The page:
The distinctive response to parliamentary legislation in the three case study areas is described as local administrators created solutions that would work in each area. There are common features including delegation to local sub-teams, administrative delayering, the deployment and empowerment of officials with greater experience and the greater use of the transfer of monies in paper form rather than coin. Traditional administrative roles including mayors, sheriffs, aldermen and justices of the peace were now populated by those doing well from a growing English economy. These men were appointed the chief administrators of the new levies and if they had to pay more tax, they would at least have a degree of process ownership and control.
Stephen Pierpoint

Chapter 4. After the Glorious Revolution

Abstract
Land tax burdens became even heavier and more permanent after 1688 as England became embroiled in continental conflict. There was much fiscal experimentation, but land tax, customs and excise were the dominant fiscal forces. Urban areas and the South and East of England took more than their fair share of fiscal weight. The challenge of successful land tax collection was met by a range of solutions created centrally and locally to meet these new demands. There was improved central stakeholder oversight, increased administrative resourcing, the deployment of more experienced personnel, increased delegation, simplification, flexibility, and a more careful choice of taxpayers. Why charge those who could not afford to pay or least likely to be there when the tax collector called? Most of the administrative burden was now delegated to long-serving paid officials who had appropriate skills and capabilities. They were overseen by an increasingly experienced body of senior tax commissioners.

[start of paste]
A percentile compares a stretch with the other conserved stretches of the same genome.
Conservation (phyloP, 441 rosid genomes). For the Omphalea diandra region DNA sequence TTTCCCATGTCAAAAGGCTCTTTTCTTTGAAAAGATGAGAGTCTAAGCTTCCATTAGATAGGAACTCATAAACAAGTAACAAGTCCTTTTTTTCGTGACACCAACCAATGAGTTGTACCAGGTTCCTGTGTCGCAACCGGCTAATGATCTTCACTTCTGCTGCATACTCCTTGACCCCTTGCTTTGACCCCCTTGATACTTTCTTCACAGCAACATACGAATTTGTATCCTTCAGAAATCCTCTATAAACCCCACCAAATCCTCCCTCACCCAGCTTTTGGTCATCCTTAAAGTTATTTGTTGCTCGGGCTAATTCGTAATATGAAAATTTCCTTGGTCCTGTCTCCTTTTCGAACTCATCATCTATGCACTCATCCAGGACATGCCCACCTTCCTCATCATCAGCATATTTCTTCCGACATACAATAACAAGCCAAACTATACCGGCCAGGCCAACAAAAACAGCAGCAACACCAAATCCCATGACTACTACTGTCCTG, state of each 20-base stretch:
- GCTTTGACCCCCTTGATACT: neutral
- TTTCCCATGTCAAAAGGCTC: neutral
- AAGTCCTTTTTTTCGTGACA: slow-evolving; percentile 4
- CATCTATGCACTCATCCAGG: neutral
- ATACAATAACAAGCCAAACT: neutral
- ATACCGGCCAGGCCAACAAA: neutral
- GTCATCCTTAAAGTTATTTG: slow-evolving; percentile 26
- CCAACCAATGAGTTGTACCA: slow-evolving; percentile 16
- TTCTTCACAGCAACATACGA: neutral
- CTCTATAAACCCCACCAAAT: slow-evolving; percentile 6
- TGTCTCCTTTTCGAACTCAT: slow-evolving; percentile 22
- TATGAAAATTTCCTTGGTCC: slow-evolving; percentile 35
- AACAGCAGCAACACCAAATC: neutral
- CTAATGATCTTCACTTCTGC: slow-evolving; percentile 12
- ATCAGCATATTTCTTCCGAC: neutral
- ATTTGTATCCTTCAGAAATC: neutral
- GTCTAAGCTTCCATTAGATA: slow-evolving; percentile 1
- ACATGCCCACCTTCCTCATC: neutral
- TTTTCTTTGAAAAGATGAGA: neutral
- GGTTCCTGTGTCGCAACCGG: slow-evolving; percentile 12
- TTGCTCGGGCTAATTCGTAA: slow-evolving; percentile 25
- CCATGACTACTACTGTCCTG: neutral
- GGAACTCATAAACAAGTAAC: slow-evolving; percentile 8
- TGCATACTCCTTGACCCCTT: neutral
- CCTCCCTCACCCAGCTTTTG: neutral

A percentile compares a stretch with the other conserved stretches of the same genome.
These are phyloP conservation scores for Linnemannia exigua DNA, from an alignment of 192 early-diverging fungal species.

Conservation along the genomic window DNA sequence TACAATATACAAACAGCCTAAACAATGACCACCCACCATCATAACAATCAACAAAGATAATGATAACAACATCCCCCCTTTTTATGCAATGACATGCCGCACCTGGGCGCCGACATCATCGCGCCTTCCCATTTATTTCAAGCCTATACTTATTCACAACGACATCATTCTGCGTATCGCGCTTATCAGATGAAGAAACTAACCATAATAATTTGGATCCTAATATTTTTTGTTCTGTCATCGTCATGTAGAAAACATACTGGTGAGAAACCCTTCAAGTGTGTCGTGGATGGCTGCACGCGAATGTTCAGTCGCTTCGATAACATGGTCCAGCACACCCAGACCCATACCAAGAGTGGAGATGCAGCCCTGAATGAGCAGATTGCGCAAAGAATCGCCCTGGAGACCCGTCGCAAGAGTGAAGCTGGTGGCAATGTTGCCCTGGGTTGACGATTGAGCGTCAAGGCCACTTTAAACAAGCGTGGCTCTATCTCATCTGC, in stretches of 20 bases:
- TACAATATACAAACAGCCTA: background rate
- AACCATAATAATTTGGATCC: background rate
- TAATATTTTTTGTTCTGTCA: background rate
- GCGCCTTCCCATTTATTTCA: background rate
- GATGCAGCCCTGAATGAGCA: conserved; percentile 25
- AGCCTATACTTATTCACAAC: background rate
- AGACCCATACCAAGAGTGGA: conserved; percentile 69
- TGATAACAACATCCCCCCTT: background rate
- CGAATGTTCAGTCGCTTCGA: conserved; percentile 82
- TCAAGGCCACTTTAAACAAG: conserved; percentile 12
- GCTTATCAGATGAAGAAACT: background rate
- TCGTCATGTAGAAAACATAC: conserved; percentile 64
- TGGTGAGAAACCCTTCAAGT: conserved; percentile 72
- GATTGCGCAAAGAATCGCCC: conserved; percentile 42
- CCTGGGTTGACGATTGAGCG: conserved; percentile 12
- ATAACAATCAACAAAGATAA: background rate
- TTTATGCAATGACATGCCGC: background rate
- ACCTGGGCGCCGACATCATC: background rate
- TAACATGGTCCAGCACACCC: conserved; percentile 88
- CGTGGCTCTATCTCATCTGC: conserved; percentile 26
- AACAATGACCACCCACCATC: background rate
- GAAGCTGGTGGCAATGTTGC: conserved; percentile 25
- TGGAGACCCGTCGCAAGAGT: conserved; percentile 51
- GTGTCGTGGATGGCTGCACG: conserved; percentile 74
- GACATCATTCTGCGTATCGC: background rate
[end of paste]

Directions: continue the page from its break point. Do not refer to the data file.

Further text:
Stephen Pierpoint

Chapter 5. Four Detailed Examples of Post-Revolutionary Administrative Improvement and Resilience

Abstract
The period after the 1688 Revolution is often seen as one of the administrative declines for land taxes. This chapter challenges that judgement. It provides fresh data and analysis that contradicts established historiological narratives and questions the evidence presented in traditional texts around the effectiveness of early eighteenth-century land tax. In four detailed exemplary studies, this chapter shows that some areas of land tax administration that have often been seen as signs of weakness were in fact areas of considerable strength. Land tax processes did not work because they were complicated, requiring constant adjustment and intervention, they worked because they were sufficiently simplified but well-resourced to create an annually repeatable and resilient routine. Further evidence is presented from the three case study areas of ways in which processes were simplified and improved in the early eighteenth century as experienced officials coordinated their actions across county, city and nation.
Stephen Pierpoint

Chapter 6. Conclusion

Abstract
It is time to rethink land taxes. They were the most significant of all English taxes until the early eighteenth century and remained prominent for decades thereafter. The success of these taxes runs counter to models of an English state successful in war and at home because it was becoming more institutionalised and bureaucratic. Land taxes were successful because they were well designed to exploit cashflows from England’s growing wealth, had strong processes and could rely on the services of tens of thousands of skilled, capable and committed men up and down the land to collect them.
Stephen Pierpoint

Backmatter